The concept stores offer all of Old Navy’s sizes in-store, with items in straight and plus sizes at the same price. Families and women can shop together in one place and find their size, at the retailer’s affordable prices.
YES! Nobody deserves to be charged more because of their body type and size.
Alison Partridge, vice president and general manager of plus and maternity at Old Navy told Instyle.com:
“As a brand, we stand for the democracy of style, and believe price parity is part of offering fashion for everyone. We are committed to continuing our work to narrow — and ultimately eliminate — price disparity, to offer all styles, in all sizes, all at the same price, across our fleet.”
“Last year, we launched our now evergreen Size YES campaign with the message of ‘YES! This comes in your size. The campaign celebrates our inclusive sizing which is one of the broadest in the industry. We truly believe everyone deserves great style in their size that is easily accessible – whenever, wherever, however they want it.”
With more and more brands jumping on the “size-inclusive” train in an effort to accommodate the growing need for more plus-size apparel and get in on that profitable market, it seems that Old Navy is making an effort to create its own lane in this space.
While that sounds like an amazing body positive idea, we want to note that Old Navy’s size range is 00 – 30 and XS to 4X. Their concept stores will carry plus sizes up to size 28. You can find size 30 online.
We applaud Old Navy for making a move towards being size inclusive but we have to ask the question…
If you want to create a body-positive environment that services everyone, why stop at a certain size?
Universal Standard offers sizes 00 to 40. eRetailer Curve Girl offers sizes S to 10X. eShakti offers sizes XS to 6X with the option to customize a garment by your measurements. All these companies are not large companies like Old Navy but they have managed to offer a broader size range at competitive prices.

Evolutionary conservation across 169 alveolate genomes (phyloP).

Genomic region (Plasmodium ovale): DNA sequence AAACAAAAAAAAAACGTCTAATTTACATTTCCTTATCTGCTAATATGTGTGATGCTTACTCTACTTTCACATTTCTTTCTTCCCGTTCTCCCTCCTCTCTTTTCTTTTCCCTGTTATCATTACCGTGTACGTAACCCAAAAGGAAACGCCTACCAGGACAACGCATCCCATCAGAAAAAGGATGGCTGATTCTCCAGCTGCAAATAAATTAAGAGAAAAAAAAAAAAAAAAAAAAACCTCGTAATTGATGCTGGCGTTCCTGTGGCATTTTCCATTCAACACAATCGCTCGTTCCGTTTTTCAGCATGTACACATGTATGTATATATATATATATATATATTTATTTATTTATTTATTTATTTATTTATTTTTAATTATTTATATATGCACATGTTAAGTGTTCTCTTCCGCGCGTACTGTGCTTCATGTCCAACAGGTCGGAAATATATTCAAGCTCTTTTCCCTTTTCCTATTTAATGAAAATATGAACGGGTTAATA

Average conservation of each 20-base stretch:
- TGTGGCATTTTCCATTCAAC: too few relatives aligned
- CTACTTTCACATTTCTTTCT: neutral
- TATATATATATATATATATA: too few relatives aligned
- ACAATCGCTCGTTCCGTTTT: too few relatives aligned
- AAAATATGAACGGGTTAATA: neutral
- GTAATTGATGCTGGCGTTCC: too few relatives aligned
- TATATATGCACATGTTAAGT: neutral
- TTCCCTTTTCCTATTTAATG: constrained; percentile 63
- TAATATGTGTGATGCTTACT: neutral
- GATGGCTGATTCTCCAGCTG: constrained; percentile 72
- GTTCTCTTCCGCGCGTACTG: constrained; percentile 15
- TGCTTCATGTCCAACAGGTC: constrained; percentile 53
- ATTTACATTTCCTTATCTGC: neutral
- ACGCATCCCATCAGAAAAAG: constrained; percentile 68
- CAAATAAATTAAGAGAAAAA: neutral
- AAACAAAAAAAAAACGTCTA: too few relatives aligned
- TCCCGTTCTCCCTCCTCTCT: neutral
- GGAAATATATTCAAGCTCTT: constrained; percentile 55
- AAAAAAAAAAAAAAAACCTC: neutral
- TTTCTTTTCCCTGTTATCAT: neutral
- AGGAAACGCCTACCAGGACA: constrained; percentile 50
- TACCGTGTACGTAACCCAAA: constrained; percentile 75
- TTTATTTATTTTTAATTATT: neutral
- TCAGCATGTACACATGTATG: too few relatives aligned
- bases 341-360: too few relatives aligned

More questions we feel prompted to ask…
If a company is providing clothing up to a certain size, does it feel right to call Size Yes?
Are there limitations when a brand doesn’t go past a 28?
We reached out to three different sized women who work within the plus-size industry to hear what they thought of Size Yes:
How do you feel about Old Navy’s Size Yes In-store Concept?
Ho: I do appreciate that Old Navy is adding more sizes back into its stores and working towards a more inclusive experience. With that said, I am disappointed that it’s only rolling out to a very small percentage of stores.
There aren’t any in my state that will be testing this setup. I hope that those near the Size Yes stores will buy enough for Old Navy to expand it to all stores. As of right now, it feels very much like a small test, instead of a huge initiative or shift in the business.
Black: I wasn’t familiar with Old Navy’s Size Yes campaign; when I looked it up, it apparently had been implemented over a year ago, but I hadn’t heard anything about it nor had I come across it in any stores, which leaves me questioning its effectiveness.
It took way too much digging on the website to even puzzle out which locations offer plus sizes in store, and I was disappointed to see there’s only one location in all of New Jersey…out of 35 stores in the state. Also, I found it strange that it says “in every size” but only goes up to size 28, when Old Navy offers up to a size 30 online. So their messaging seems off as well.
Coupled by the fact that it’s only available up to a size 28 in these extremely specific stores until November 16th; so what, women who wear plus sizes are just no longer important after that date?
Max-Dixon: The concept is pretty great for inclusivity. However, I truly hope it’s a genuine move and stays consistent. That it’s not just another click-bait idea that’s here today for marketing purposes and then gone tomorrow. With the plus-size apparel industry projected to be $30 billion in 2020, it’s obvious that plus size women’s dollars are important and size inclusivity means ALL women, ALL sizes.